Iíve been a journalist for 35 years. Iíve been to more municipal meetings than I care to remember. In the late 1980s, I was at a Parkesburg council meeting when a riot erupted after a citizen -- angry at the vote on a tax increase -- rose from his chair and threw punches at a counselor. Others in the audience started yelling and charged at the officials. Four police departments, including state police, were called to restore peace. It was ugly.
But the meeting at Pocopson Township Monday night takes the cake.
Pocopson residents turned out en masse after they read my story in the Sunday Local News about pending closure of The Barn at Spring Brook Farm off Locust Grove Road. The facility helps handicapped children, including those with autism, with animal-assisted therapy. Itís a wonderful program staffed by a dedicated group of volunteers. And it takes place on a country setting of 13 acres of open space.
So many people showed up at the meeting, constables were forced to ask people to leave to get the number of people down to 40 -- the maximum occupancy limit. Those who departed were left standing outside trying to get a glimpse of the action inside.
Makes you wonder why supervisors didnít have the foresight to move the meeting to a place that can accommodate more people. Other municipalities do just that when they know thereís a hot topic and the possibility of a large crowd.
More people turned out to support The Barn, in fact, than a meeting held for the possibility of establishing an earned income tax in Pocopson. Thatís a good indication of how passionate people feel about the subject.
Supervisors only listened to comments from the residents. Thatís understandable, because Spring Brook was not on the agenda. But I found it odd that after a few people commented, supervisorsí chair Ricki Stumpo remarked ďare we getting to end of this thing?Ē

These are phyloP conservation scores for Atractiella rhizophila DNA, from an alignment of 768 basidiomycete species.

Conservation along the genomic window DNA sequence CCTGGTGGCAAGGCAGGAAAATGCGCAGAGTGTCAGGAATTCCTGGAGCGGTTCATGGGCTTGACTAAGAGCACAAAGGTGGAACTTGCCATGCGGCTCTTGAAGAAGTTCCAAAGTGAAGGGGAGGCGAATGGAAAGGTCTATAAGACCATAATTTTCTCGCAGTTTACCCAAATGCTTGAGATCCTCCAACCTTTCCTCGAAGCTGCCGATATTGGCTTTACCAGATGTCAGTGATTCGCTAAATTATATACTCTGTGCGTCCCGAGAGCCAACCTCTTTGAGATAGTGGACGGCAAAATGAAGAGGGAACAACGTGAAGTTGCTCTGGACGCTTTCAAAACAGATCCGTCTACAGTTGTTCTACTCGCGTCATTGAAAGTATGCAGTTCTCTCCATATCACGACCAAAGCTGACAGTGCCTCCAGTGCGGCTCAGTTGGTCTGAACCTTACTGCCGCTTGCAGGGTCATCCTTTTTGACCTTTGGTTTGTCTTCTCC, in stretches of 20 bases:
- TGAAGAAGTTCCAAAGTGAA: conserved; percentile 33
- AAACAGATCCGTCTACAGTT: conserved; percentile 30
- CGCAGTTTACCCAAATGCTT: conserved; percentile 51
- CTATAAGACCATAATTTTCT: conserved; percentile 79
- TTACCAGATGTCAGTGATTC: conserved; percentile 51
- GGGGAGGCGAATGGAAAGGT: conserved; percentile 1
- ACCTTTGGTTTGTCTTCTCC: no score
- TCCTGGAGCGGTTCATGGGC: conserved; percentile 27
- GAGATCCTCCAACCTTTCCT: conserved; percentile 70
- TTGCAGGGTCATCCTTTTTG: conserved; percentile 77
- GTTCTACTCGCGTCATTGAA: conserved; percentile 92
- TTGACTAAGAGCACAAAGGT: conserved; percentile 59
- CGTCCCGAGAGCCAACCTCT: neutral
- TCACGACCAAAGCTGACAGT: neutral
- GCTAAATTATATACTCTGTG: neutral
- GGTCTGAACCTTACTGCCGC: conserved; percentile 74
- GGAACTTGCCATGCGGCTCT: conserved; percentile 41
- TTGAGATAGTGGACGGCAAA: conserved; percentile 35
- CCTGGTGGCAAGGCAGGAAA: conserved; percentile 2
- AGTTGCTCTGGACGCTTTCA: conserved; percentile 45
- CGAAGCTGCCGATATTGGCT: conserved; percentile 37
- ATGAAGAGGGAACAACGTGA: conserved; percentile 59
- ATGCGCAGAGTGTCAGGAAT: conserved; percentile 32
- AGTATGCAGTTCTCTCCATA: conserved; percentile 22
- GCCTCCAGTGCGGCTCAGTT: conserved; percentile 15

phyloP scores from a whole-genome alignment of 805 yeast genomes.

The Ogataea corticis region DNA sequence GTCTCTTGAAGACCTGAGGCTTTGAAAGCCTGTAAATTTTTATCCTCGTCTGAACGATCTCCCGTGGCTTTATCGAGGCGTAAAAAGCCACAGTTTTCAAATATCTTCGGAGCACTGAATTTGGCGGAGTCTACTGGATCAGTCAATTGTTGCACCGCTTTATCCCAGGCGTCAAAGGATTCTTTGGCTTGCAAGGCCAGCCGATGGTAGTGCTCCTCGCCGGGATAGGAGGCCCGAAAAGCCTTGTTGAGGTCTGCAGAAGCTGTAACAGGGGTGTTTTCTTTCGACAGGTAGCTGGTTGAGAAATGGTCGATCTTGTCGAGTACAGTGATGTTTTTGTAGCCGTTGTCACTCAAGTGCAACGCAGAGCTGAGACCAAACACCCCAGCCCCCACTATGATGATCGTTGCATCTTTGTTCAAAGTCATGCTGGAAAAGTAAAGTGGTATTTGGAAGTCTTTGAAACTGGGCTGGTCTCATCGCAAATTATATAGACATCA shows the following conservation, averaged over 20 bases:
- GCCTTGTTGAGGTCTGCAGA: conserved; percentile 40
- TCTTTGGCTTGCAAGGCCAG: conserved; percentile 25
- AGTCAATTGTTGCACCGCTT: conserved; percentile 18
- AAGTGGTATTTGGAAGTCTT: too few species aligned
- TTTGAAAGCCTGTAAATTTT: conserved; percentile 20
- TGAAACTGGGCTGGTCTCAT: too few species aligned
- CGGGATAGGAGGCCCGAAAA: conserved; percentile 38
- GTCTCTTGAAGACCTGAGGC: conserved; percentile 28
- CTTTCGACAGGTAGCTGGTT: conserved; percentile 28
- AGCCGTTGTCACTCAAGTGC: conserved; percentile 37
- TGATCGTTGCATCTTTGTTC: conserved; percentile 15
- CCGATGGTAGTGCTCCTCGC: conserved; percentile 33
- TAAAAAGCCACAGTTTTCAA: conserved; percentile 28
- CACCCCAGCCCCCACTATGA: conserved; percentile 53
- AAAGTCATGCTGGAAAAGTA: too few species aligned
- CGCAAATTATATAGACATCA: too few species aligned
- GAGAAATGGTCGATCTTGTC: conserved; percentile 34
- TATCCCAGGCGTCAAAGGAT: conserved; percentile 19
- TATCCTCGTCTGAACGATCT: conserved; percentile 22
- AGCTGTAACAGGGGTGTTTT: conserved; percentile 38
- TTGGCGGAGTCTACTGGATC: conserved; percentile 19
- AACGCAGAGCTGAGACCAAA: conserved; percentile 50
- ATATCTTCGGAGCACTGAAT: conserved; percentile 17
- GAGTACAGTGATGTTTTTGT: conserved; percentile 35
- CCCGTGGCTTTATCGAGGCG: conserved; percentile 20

Are you kidding me?
If Iím an elected official, I stay until midnight, or however long it takes, so residents can get their say. They took time from their busy schedules to drive to the meeting and be heard. The last thing they need to hear is officials brushing them off. Clearly, Stumpo is out of touch with her constituents.
And itís ironic indeed that Pocopson supervisors made it clear from the start they would not answer any questions on the topic. But alas, they did answer a question, because it made them look good. When Erin Tatum, a handicapped adult, asked whether the supervisors had been to The Barn at Spring Brook, there was a collective ďyes.Ē
But hereís the real question that should have been asked. Have any of the supervisors viewed the programs that are held at The Barn? The answer would have been much different.
One of the conditons is that there be no more birthday parties at The Barn. Just what constitutes a birthday celebration in the eyes of the Pocopson supervisors, a cake, a song? What gives the Pocopson supervisors the right to dictate the nature of birthday celebrations and who can or cannot have them. Didnít Pocopson township recently celebrate a ďbirthdayĒ in their Founderís Day activities?
The controversy has touched off the emotions of people well beyond Pocopsonís borders. A petition has been started, and last I looked it had more than 1.600 signatures. And a fund-raising campaign has been started as well at http://www.springbrook-farm.org/pages/DonateNow.html.
This is not a lower class of people. They deserve birthday parties. They deserve to celebrate religious observances. They deserve to get a ride on a miniature pony.
They deserve a program like The Barn at Spring Brook.
Fran Maye is editor of The Kennett Paper.